Amgen wins approval for breakthrough lung cancer drug –

Amgen wins approval for breakthrough lung cancer drug – fr

A revolutionary pill for lung cancer from Amgen Inc.

The drug, called Lumakras, was approved on Friday to treat a portion of lung cancer patients with a particular genetic mutation who have already tried other therapies.

The mutation, known as KRAS, is among the most common found in cancers, but researchers struggled for so many years to find a drug that could treat it that the mutation was considered “indruggable.”
The FDA approval, which has sped up clinical trials since the encouraging first results in 2019, is a validation of Amgen’s drug discovery capabilities, analysts said.

The company’s launch of the drug will be closely watched by investors and analysts who want to see Amgen offset the drop in revenue from older products, including the rheumatoid arthritis drug Enbrel.

An Amgen spokeswoman said the company will charge $ 17,900 per month for the drug as part of the U.S. analysts’ project the drug could potentially generate more than $ 1 billion in annual sales.

The approval is a validation, analysts say, of Amgen’s drug discovery capabilities that have focused on harnessing advances in data analysis and genetics to find drug targets.

Company scientists discovered the drug in late 2017 and took it to clinical trials less than a year later.

The FDA approved Lumakras based on a mid-term study showing that the drug helped control disease in 80.6% of patients; on the median, patients taking the drug survived 6.8 months without their cancer getting worse.

“It was a three-year sprint to do something that… very few companies have ever done in oncology, and that’s getting a drug to market in three years,” said Murdo Gordon. , executive vice president of global business operations, in an interview. “It’s a very big event for the company.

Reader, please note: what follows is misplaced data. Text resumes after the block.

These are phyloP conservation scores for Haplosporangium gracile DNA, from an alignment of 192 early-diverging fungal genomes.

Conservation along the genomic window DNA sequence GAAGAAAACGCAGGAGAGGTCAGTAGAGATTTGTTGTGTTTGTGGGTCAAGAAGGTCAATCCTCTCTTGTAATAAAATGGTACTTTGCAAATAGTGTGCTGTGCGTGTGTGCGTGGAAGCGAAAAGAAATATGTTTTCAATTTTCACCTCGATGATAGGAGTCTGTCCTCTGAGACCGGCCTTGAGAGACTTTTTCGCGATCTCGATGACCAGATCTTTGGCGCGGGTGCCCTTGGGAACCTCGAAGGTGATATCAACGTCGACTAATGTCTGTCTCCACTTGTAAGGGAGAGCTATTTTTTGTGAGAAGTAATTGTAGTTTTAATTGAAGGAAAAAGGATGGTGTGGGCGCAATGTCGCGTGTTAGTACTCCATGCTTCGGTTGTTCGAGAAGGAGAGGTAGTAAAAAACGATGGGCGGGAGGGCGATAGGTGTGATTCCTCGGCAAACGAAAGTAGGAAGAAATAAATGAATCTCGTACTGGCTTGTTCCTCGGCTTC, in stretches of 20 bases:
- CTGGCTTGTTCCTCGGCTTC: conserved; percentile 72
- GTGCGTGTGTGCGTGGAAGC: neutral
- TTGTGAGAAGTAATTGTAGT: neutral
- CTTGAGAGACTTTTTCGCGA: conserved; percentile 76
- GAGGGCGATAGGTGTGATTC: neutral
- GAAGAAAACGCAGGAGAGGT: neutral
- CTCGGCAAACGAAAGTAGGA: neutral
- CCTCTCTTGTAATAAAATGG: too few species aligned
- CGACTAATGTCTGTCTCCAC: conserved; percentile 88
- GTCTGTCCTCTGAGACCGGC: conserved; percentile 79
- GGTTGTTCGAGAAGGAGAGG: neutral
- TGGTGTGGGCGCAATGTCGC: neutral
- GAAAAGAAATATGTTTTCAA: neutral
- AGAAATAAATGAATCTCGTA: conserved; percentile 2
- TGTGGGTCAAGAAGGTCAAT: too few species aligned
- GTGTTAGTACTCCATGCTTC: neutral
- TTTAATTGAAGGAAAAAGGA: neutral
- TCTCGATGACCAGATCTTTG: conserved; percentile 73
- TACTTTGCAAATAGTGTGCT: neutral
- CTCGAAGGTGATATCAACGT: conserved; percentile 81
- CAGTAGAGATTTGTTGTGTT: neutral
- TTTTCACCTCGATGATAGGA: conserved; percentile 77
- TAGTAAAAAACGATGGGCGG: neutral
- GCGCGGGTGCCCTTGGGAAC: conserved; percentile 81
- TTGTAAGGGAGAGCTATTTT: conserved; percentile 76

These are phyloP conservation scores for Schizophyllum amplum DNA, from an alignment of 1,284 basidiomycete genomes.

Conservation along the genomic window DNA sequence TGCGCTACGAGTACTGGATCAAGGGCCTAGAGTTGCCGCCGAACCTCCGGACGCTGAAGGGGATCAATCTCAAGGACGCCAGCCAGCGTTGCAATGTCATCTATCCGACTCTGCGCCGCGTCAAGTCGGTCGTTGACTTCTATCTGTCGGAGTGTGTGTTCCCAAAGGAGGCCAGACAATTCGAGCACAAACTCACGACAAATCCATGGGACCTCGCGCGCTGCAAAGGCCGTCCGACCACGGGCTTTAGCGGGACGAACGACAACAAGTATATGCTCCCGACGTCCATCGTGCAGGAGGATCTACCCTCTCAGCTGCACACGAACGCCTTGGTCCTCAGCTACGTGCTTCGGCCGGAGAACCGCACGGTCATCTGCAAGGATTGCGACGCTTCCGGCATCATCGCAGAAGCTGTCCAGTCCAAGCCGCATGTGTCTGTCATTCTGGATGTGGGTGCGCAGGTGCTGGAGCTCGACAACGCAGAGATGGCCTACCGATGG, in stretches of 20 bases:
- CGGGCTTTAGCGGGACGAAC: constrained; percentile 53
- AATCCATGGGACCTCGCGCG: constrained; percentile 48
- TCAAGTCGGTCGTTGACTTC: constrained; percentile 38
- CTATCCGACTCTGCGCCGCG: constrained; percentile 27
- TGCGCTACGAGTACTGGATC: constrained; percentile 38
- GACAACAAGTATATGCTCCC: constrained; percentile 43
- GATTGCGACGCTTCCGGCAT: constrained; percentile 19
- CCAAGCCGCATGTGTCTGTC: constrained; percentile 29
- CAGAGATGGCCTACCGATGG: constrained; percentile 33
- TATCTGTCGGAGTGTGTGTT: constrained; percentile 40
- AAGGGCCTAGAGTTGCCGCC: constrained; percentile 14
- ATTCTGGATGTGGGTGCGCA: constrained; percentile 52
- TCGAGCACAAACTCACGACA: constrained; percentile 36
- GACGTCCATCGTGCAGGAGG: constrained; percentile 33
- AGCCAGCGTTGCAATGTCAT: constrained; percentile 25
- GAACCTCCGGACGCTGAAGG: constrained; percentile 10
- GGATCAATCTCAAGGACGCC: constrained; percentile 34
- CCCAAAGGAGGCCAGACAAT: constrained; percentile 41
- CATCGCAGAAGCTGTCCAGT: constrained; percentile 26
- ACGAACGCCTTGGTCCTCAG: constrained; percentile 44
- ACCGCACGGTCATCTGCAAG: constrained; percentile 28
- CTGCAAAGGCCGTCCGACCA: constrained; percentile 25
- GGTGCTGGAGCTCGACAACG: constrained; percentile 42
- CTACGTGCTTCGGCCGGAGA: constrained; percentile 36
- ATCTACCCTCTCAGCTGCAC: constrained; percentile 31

Amgen will need to complete a larger Phase 3 study to confirm the drug’s benefits under the FDA’s fast-track approval program.

In the United States, about 13% of people with non-small cell lung cancer have the type of KRAS mutation that Lumakras treats, or about 25,000 new patients per year, according to Amgen.

Most patients with KRAS are initially treated with another targeted drug, such as Keytruda from Merck & Co., sometimes in combination with chemotherapy. When first-line treatment stops working, patients have few options, said Bob Li, medical oncologist at Memorial Sloan Kettering Cancer Center and principal investigator of the Lumakras study.

“For 40 years we haven’t been able to fix this problem and… suddenly patients have a pill that they can take once a day and for many patients the tumor will shrink,” said Dr. Li in an interview.

Cowen & Co. projects sales of $ 19 million this year and $ 138 million in 2022, and then gradually growing to over $ 1 billion per year in 2026.

However, to meet these high expectations, Amgen will need to show that the drug also works as a first-line treatment option, in combination or sequentially with other drugs, said Cowen analyst Yaron Werber.

“The chances of a much longer lasting effect, and therefore much higher income, will depend on its ability to be combined. And there, the jury is still out, ”said Dr Werber.

Bernstein analyst Ronny Gal said in a note to clients this week that there was reason to be concerned about Lumakras’ long-term business prospects. The drug may not provide much benefit in combination with other treatments, and newer and potentially better-targeted KRAS drugs are being developed by competitors, Mr. Gal said.

“The long-term value of the drug is far from certain,” said Mr. Gal. “It makes us a little more concerned about the long-term outlook for the business.”

In the first quarter, Amgen sales were $ 5.9 billion, down 4% from the same period a year earlier, thanks to price concessions.

For many years, Amgen has been known to analysts for its business and marketing prowess rather than its scientific discoveries. Yet sales fell for some of the company’s key franchises – the anti-anemic drug Epogen and the cancer supportive therapy Neupogen – after their patents expired.

Meanwhile, some of Amgen’s newer drugs, such as its cholesterol-lowering drug Repatha, have been business disappointments in part because health insurers have limited access citing high prices.

Write to Joseph Walker at [email protected]

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